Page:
Well, for my last post on this trip. This piece is for those people who are interested in making the trip to Corbett and…Read More
Corbett National Park is located just 71 km from Nainital and the drive is just wonderful both for driving and visually. The park is…Read More
We had been talking about going to Nainital for a very long time. A three day holiday just seemed the best time to do…Read More
The Residency is a wonderful piece of history. It tells us of the resilience of Indian troops during the mutiny. Studies tell us that they were defeated due to the lack of officers. Any army needs officers to coordinate fire and chalk out strategies. This was sadly lacking and the revolution petered out. The British on the other hand realised that they could not be masters for long in a country not their own. The Residency stands today as a testimony of the rule of that day.Read More
The Sar Pass Trek itself is for 11 days with 3 days at base camp, 4 days climbing and 3 days descending and breaking on the last day. It costs around Rs. 3000/- per head including accommodation in tents at all base camps, Rucksack, Sleeping Bags and food for the entire 11 days (Vegetarian). Participation is very heavy averaging about 55-60 per group at the rate of one group per day for 30 days.
So, I duly made my bookings got the necessary permissions from the Office and patiently waited for D Day. In the mean time preparations were on in full swing – medicines, winter wear, rain wear and most important – Shoes. I did so much research on shoes to wear – Hi Tec, Action, Bata Hunters, Merrel, Woodlands – There were so many brands and so many recommendations on so many websites. I finally zeroed in on Weinbrenner from Bata and I was not disappointed.
Kasol is located about 30 km from Bhunter which incidentally is the airport nearest to Kullu. Any of those numerous Volvo buses from Delhi to Manali will drop you at Bhunter. From there an hours ride to Kasol which is just 5 kms before Manikaran. The camp is located just outside of Kasol with the Parvati river flowing right beside it. The camp is made entirely of tents. There are bout 18-20 tents for the participants, Ladies on one side and gents on the other, A big lounge tent, Reception tent, Kitchen tent and the Camp Directors and other camp staffs tent. The only permanent buildings are the toilets. Each tent is large enough to accommodate 14 individuals – bit of a crush actually but the company is really good.Read More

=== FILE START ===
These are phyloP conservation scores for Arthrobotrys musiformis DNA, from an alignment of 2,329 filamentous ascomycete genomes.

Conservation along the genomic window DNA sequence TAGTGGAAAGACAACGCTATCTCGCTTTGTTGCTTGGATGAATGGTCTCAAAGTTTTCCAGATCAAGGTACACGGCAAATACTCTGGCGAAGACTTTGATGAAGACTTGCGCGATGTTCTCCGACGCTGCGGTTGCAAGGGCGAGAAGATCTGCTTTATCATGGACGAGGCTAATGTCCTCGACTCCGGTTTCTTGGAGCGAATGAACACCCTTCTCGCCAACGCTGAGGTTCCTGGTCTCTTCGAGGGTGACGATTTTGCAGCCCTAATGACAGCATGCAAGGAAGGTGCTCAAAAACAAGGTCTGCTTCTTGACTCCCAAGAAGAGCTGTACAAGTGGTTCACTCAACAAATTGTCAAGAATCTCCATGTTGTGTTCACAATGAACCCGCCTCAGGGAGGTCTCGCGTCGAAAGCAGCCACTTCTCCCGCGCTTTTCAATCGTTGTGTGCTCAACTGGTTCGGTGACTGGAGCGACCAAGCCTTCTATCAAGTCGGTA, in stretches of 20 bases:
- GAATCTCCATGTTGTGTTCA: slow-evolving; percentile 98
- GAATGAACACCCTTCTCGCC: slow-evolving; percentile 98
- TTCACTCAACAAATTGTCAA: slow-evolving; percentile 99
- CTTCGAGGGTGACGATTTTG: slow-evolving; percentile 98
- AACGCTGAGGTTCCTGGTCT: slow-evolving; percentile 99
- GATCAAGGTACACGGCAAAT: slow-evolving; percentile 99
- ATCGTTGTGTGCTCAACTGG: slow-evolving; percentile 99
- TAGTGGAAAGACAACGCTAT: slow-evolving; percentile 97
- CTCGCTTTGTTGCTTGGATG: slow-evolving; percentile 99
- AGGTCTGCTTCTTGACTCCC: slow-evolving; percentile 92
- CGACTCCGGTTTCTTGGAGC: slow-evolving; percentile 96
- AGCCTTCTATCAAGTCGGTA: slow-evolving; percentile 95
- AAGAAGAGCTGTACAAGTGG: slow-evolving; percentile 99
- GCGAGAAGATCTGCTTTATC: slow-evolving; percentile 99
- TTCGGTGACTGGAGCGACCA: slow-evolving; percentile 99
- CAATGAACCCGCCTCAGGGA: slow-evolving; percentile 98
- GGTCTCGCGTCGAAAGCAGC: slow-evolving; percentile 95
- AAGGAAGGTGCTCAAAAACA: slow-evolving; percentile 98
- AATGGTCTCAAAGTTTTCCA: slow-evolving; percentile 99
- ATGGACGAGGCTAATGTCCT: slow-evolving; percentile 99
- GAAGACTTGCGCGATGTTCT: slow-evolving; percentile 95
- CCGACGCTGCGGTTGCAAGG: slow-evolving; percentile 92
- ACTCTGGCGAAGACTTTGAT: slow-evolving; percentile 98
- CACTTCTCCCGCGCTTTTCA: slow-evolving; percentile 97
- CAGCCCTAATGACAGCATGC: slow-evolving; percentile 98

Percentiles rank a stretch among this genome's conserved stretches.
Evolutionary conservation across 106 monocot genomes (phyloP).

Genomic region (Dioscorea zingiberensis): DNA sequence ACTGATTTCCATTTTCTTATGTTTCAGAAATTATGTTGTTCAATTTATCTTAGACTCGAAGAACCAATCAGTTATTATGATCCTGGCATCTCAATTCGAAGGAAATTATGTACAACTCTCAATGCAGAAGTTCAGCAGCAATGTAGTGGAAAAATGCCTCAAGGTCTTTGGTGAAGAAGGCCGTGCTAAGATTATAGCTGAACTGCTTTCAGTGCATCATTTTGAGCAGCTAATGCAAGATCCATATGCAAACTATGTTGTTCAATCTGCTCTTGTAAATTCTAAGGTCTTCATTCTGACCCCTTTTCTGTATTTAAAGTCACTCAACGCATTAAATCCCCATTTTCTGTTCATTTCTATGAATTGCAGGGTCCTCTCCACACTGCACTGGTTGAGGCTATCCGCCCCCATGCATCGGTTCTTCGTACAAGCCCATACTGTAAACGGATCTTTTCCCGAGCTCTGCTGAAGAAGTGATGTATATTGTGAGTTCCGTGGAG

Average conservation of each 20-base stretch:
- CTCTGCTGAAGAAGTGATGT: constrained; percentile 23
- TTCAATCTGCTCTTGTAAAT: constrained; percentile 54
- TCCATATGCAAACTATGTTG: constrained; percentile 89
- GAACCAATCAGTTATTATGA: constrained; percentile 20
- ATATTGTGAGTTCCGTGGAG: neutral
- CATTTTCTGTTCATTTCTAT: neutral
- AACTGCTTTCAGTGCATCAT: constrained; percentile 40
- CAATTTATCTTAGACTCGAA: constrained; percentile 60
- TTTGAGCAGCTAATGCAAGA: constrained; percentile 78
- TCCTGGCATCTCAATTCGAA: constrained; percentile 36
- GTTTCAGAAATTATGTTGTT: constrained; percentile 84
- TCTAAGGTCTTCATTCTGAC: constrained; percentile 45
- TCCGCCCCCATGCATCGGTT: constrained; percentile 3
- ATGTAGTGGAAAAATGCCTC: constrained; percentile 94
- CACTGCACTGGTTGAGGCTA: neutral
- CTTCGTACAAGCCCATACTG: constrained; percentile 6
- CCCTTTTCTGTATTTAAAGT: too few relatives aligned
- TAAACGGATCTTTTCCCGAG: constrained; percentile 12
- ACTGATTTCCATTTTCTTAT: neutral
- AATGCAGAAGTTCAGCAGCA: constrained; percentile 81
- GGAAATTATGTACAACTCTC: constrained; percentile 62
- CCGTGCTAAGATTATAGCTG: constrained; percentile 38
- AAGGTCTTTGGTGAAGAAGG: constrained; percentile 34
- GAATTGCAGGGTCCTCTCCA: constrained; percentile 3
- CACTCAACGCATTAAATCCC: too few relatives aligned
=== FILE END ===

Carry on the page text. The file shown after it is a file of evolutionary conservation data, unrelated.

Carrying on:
The road upto Bareilly was generally good and but bad in a few patches. However, Bareilly to Lalkuan was a different story altogether. I believe there is a bypass outside of Bareilly but I couldn’t find it so I had to go through the city. If someone gets to know of the location of the bypass do inform. The number of trucks have to be seen to be believed. Coupled with bad roads it’s definitely a slow track. There’s some kinda factory before Lalkuan and trucks are lined up on both sides of the road. Where there are trucks, there are traffic jams and coupled with atrocious truck drivers the experience is tough. There is also extensive construction work on this sector.
The road improves dramatically from Lalkuan. A stop is advised before the climb from Kathghodham to Nainital. The Drive from this point on is smooth cos the roads are very good, maintained well and aren’t as steep as people would have you believe.Read More
Santiniketan is a name which evokes memories of Rabindranath Tagore and the Nobel Price. Of the Viswa Bharathi University, of art and culture, peace and tranquility. A visit to Kolkatta is incomplete without a visit to Santiniketan. I had an opportunity to visit the place last December and have tried to give some glimpses of the cultural ethos of the placeRead More
Part I – Base Camp Part II – The Ascent Part III – The Descent The Descent to Biskeri Thatch, the next lower camp…Read More
Part I – Base Camp Part III – The Descent Part II – The Ascent On the 20th (3rd day) we woke up bright…Read More
In the long dark winter of 2009 while returning from Kanyakumari (where I was born) to Lucknow (Where I now live)we had to break…Read More
This is part 2 of my visit to Chitrakoot and contains a brief of my visit to the many shrines that dot the district. Part 1 of my visit or the Road Review can be found here. Karwi Railway station is named Chitrakoot Dham. However the actual Chitrakoot is about 5-6 km before Karwi when approaching from Banda. The religious shrines are spread over the town on both sides of the UP – MP border. Since I am not an expert on the Hindu religion I am going to be quoting a lot from Wikipedia, so do bear with me. The photographs though are all mine.The important shrines include the Ramghat, Kamadgiri, Bharat Milap, Janaki Kund, Sati Anusuya ashram, Sphatic Shila, Gupt-Godavari, Hanuman Dhara and the Bharat Koop.Read More
I recently had an opportunity to visit Chitrakoot by Road as part of my official travels. The summary of the route followed is given…Read More